Pixar finally returns to theaters this week with Lightyear, a classic feeling Sci-Fi adventure flick that’s fun, but not memorable.
After missing out on theaters for the last couple years (though still churning out some very impressive films), Pixar is finally back on the big screen with Lightyear. By and large, it’s a pretty solid choice for their return in regular theaters. It’s presented as a Sci-Fi epic in the style of older (90s) adventure films, so there’s big action and great graphics.
Directed By: Angus MacLane
Written By: Jason Headley, Angus MacLane
Starring: Chris Evans, Keke Palmer, Peter Sohn, Taika Waititi, Dale Soules, James Brolin, Uzo Aduba, Mary McDonald-Lewis, Isiah Whitlock Jr., Efren Ramirez, Keira Hairston
Release Date: June 17, 2022
It’s pretty much exactly the kind of big, blockbuster-esque, movie you’d imagine works better on the big screen. And yes, it absolutely looks gorgeous, with fantastic Sci-Fi/fantasy designs that dazzle the eyeballs in most every frame. While it’s plenty of solid fun, something about it just…didn’t click with me for some reason.
It’s kind of funny in that the marketing for Lightyear has been a tad confusing on how the film fits in with the Toy Story universe…Yet, the movie itself manages to clarify it right off the bat with three simple sentences, “In 1995, Andy got a toy. The toy was from his favorite movie. This is that movie.” Simple stuff, right? That’s pretty much the only Toy Story meta reference we get, so the rest is self-contained.
The story picks up with Buzz Lightyear and his commanding officer/best friend, Alisha Hawthorne, as they awaken from cryo-sleep in order to explore a nearby planet which may be habitable. It doesn’t take long to discover the planet CAN be live on, but is incredible hostile. Between giant, carnivorous bugs, and gigantic sentient plants, it’s not exactly a safe place to hang out.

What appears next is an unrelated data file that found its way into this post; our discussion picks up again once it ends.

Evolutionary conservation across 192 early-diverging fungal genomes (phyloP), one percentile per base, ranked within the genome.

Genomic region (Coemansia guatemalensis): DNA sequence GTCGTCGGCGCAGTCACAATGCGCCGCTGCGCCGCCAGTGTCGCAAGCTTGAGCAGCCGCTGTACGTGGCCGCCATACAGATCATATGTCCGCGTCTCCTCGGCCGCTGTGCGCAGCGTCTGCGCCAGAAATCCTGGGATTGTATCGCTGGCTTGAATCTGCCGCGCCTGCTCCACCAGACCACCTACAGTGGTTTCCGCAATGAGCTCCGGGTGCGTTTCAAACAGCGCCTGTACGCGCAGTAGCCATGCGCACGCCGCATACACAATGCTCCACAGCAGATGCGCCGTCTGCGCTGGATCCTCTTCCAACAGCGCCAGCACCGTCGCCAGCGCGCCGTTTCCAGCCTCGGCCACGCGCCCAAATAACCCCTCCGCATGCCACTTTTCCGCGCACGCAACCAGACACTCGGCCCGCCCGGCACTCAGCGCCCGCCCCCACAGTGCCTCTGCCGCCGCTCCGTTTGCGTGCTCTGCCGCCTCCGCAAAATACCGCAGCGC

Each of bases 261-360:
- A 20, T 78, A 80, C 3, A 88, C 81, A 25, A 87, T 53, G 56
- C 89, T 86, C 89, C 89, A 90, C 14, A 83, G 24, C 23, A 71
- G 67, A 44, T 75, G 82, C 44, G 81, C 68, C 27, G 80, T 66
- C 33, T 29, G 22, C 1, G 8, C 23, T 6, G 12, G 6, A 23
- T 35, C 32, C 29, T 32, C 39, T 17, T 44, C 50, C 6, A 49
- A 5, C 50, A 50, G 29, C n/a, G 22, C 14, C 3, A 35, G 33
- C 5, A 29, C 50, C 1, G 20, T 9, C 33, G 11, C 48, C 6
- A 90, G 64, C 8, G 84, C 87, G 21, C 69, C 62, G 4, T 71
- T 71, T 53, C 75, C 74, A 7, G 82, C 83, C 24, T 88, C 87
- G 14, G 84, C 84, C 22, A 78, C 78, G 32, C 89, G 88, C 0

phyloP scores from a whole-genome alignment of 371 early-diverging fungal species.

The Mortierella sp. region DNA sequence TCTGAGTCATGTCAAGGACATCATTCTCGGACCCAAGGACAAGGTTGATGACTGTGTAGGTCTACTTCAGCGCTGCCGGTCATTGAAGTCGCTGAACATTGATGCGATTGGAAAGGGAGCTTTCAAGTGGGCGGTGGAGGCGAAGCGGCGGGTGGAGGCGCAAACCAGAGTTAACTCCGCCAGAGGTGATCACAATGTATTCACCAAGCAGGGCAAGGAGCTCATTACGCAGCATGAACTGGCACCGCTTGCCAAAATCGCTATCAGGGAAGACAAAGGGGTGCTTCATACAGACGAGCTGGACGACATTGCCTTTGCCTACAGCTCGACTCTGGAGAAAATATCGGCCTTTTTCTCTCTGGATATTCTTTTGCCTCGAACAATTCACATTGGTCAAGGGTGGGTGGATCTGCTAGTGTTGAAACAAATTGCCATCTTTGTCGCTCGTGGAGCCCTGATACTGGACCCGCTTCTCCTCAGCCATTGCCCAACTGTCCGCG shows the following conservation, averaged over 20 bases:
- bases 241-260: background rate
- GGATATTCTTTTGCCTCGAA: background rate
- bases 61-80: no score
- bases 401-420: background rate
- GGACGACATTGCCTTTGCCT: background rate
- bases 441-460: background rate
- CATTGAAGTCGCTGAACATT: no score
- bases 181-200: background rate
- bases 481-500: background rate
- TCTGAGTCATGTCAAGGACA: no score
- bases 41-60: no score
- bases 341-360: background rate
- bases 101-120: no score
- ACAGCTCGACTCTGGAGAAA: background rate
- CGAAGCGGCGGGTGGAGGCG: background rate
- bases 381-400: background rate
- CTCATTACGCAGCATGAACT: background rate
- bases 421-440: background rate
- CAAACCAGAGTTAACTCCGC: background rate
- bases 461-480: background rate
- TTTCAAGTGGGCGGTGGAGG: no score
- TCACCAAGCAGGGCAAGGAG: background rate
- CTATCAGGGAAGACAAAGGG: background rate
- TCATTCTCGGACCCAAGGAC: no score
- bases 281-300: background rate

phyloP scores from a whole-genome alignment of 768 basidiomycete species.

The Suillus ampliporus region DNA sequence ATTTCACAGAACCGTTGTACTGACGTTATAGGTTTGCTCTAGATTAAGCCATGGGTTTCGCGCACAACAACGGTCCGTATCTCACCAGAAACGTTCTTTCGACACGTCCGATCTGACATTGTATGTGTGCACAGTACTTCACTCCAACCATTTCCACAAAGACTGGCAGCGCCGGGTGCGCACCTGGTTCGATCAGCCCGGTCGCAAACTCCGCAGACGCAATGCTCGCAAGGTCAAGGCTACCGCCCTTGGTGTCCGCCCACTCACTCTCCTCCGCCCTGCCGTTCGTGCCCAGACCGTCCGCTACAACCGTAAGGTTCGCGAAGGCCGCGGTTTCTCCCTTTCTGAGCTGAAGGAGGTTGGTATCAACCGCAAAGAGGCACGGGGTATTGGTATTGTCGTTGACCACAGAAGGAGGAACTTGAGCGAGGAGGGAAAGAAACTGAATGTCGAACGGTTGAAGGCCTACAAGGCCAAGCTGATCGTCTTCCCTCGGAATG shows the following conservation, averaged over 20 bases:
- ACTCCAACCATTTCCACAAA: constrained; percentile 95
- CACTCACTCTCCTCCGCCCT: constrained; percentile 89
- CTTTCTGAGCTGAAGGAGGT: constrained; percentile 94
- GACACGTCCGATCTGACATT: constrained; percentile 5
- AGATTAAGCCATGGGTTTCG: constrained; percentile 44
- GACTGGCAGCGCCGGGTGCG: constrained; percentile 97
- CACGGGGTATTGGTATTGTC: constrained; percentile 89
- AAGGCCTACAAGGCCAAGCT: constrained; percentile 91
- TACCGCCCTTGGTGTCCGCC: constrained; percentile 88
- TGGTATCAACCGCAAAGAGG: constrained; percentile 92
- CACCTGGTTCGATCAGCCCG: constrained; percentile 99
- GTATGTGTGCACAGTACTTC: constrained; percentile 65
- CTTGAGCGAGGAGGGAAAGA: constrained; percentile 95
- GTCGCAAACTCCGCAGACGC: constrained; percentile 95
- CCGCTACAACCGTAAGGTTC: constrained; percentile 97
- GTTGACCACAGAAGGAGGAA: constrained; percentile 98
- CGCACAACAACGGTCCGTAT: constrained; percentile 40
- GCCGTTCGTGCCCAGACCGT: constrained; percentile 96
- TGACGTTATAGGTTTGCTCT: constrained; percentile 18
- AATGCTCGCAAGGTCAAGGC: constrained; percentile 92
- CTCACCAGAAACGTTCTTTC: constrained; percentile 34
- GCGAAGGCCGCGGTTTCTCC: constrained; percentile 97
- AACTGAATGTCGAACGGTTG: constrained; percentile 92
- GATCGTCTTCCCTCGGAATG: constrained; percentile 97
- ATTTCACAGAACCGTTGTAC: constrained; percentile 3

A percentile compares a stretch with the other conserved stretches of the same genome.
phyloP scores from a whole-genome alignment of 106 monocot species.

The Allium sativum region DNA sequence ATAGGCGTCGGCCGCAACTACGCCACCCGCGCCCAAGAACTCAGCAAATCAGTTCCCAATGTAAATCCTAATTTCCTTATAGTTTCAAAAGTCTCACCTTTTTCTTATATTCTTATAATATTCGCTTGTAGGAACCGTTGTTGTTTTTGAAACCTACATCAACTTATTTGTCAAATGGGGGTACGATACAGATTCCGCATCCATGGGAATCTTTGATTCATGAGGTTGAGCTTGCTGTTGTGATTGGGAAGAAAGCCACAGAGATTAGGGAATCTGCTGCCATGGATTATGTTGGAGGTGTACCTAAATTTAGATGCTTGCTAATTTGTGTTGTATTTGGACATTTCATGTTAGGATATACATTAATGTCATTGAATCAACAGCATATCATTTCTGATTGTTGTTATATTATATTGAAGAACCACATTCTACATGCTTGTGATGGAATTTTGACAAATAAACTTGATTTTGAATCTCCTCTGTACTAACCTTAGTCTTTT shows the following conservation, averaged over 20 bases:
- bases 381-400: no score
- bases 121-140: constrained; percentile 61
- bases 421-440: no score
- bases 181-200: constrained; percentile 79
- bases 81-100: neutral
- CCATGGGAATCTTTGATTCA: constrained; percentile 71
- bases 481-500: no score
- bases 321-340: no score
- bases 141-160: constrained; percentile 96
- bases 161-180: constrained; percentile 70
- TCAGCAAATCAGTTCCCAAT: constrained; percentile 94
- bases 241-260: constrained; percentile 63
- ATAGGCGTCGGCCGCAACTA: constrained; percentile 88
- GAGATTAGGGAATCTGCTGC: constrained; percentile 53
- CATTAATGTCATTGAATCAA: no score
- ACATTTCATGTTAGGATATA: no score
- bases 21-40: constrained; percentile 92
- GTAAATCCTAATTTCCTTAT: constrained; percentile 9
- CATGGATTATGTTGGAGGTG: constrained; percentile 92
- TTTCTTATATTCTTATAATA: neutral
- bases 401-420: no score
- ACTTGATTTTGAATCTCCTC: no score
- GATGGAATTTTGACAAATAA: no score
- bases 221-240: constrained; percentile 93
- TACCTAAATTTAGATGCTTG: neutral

In their desperation to escape, however, Buzz ends up damaging their massive colony ship (lovingly referred to as “the turnip”) stranding them on the planet. After awakening the rest of the science crew/colony people, they quickly establish a base and get to work figuring out what to do next.
The key component they need to escape, hyperspace fuel, isn’t something they can easily make. There’s a bit of trial and error with the resources at their disposal. Racked with guilt over the crash (largely caused in part due to his own hubris), Buzz is eager to help and get their mission back on track. As such, he volunteers to test out their experimental fuel to see if he can reach hyper-speed.
Science/physics is a cruel mistress, however, and he quickly finds out that his four-minute tests equate to four-ish years of time passing on the planet. As he goes on test mission after test mission, the world is literally passing him by. He returns time and again to find his best friend older, with a family, and eventually…gone. After returning from one last mission, he finds a new person in charge, and a new colony content with living out their lives on the planet. His services are no longer needed.
Buzz, being one of the best Space Rangers ever (and completely full of himself) cannot simply settle for what he perceives as his greatest failure. So he steals a ship and embarks on one final test with a revamped fuel crystal crafted with the aid of his cybernetic therapy cat, Sox.